It's probably too late to get Dec. 7th made into a national holiday and, really, it isn't about getting the day off from work. But I feel like this is what national holidays are best served doing; allowing a nation to collective reflect on life-changing events. Much like my thoughts on Arlington, I feel as though Lincoln, Washington, and MLK would gladly do away with their holidays to pay proper respect to those lost on 9/11 and Pearl Harbor.

I don't know how best to communicate to future generations what 9/11 meant to us. What it signified. Words seem small and inadequate (despite how many I'm pouring out here), video seems too distant without context (a context they can't possibly possess because they don't remember what it was like before) and erecting museums/memorials, though noble in intention, will only result in them becoming tourist attractions and school field trips.

It's only been 13 years and we can't even figure out how to explain to those that have come since what happened. For all the technology and knowledge we have, the biggest news of this week isn't going to be 9/11. It's going to be about Apple's new smartwatch and their bigger smartphone. It's going to be about the NFL's negligent actions in the Ray Rice matter. The week isn't over yet and more things will come up, more things will overshadow 9/11.

Already it's becoming a date in a history book despite how many of us are left to tell.


I think, more than anything, that's the biggest obstacle about 9/11; our reluctance to share it with those who weren't there. It's a collective wound that everyone who was around, who remembers, has. We're all hurting still. We were hurting when we came together immediately afterwards, when we put aside our differences and united as this country hadn't since Pearl Harbor.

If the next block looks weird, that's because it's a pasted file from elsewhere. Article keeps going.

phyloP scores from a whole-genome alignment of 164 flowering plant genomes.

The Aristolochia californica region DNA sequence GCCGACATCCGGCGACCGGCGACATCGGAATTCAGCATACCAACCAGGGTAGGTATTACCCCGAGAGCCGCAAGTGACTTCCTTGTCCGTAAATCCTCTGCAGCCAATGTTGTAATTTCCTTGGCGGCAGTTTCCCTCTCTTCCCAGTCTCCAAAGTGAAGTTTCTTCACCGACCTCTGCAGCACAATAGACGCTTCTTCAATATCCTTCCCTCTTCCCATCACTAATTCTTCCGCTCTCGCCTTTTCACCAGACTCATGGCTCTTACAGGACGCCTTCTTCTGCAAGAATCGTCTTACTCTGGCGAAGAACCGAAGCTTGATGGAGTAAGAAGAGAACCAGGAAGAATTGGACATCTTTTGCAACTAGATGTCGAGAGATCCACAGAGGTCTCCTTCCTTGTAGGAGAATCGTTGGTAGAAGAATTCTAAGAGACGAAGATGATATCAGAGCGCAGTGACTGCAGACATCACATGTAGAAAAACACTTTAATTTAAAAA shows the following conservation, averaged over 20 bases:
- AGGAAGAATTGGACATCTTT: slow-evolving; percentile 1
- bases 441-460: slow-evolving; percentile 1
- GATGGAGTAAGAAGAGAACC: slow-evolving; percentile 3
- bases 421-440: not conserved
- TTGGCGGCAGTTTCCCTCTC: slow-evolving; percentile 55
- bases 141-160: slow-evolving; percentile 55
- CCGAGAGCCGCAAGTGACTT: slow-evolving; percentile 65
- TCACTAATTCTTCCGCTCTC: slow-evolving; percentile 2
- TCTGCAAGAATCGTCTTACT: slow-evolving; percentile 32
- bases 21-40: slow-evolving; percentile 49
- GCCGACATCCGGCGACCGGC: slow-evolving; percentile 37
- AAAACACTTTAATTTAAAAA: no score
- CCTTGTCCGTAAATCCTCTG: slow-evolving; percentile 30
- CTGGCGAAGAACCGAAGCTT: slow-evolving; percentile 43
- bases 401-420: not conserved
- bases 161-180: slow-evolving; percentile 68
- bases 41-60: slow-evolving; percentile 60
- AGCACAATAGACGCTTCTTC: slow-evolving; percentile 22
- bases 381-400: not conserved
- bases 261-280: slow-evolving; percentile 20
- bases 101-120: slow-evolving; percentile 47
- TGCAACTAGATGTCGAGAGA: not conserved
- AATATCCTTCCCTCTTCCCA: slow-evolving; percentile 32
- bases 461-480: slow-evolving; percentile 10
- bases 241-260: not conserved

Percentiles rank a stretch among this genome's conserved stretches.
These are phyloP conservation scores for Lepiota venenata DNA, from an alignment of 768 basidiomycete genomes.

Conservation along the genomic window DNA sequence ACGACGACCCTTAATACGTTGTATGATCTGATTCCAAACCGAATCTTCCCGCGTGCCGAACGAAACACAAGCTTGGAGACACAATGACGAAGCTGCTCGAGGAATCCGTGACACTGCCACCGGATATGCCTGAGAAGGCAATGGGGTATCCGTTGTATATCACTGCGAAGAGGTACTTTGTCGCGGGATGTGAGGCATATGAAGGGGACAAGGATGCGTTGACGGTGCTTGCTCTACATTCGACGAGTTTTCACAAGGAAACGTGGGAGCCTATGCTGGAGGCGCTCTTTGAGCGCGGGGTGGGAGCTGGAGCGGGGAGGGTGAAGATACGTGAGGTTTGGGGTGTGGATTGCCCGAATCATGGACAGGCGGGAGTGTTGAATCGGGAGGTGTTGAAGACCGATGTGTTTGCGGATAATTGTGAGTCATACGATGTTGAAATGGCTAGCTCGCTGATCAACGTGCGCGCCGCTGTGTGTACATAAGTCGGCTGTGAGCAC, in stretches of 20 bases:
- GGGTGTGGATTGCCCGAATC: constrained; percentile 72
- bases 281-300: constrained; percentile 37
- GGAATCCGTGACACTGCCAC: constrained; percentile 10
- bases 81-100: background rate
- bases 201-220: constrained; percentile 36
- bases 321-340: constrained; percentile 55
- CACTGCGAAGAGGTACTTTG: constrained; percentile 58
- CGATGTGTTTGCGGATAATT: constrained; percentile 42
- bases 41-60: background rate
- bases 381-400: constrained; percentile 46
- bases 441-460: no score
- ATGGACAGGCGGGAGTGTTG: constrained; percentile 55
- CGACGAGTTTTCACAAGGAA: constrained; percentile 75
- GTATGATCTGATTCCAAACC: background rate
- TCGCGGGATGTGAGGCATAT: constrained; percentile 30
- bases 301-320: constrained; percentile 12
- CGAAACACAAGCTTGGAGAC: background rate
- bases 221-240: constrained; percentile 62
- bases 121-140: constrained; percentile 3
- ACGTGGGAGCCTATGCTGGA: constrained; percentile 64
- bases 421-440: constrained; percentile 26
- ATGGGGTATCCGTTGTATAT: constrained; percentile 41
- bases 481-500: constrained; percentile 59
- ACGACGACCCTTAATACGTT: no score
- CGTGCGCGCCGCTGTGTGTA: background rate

And eventually the hurt won out. We separated, not long after we came together, and things became divisive. That's the biggest difference between 9/11 and Pearl Harbor; the 1940s didn't allow every citizen of the country to express their individual thoughts and feelings at a moment's notice. In the 1940s, people exchanged those thoughts and feelings in smaller settings, at dinner tables, churches, work, bars, and similarly smaller community-ish places.

Our differences in beliefs, in actions, tore us asunder and made our hurt worse. Now we can't just share it with others who were there; now we can only share it with those who were there and feel similarly to how we feel. Our perceptions of all the things that happened after 9/11 have affected how we talk about that day.

For all the victories we've achieved since 9/11, from the eventual justice brought to the madmen that orchestrated it to the freedom we fought hard to win in countries far away, we still have yet to overcome the hurt. We've yet to figure out the way share it with those who have no idea what happened and we've willingly cut ourselves off from those that don't agree with us about the actions that were taken by our country in the aftermath.

We suffered as one country and we can only heal as one country, in my opinion. But such a healing process has yet to take shape and I doubt it will for many more years. We've all dug our bunkers now, we've fortified our walls, and we're content to try and fix things with the group/groups we identify with first before reaching out to the other side.

I wish that wasn't the case.


I don't know where the future will take us as a country. Right now it seems like we're on the verge of tearing apart and the world seems to be on the verge of doing the same. Things seemed simpler before 9/11 and they were, to an extent. The veil that was draped over the nation's eyes about worldwide affairs was collectively lifted after that Tuesday and never will we have a veil over our eyes again.

I can't begin to fathom how to explain to my possible future children what this day is. I'm at a loss as to how to describe to them everything that ended when the sun set on September 11th, 2001. I don't think anyone was fully aware at how many things just stopped being after that. We couldn't have known.

All I know is that, right now and probably for the foreseeable future years, 9/11 will be a day of profound sadness on my part. It will also be a day of gratefulness for the people and things I didn't lose.

To those that have lost and suffer still, I can only offer my sympathizes and my ability to listen. We're all hurting on some level, some more than others, and there simply isn't any way to undo that. There isn't any way to magically make it disappear or to forget. We remember. We know.

It is that memory and that pain that we all share. I hope one day we can use it to bring us together and to heal one another.

Until then, God Bless. Thanks for reading.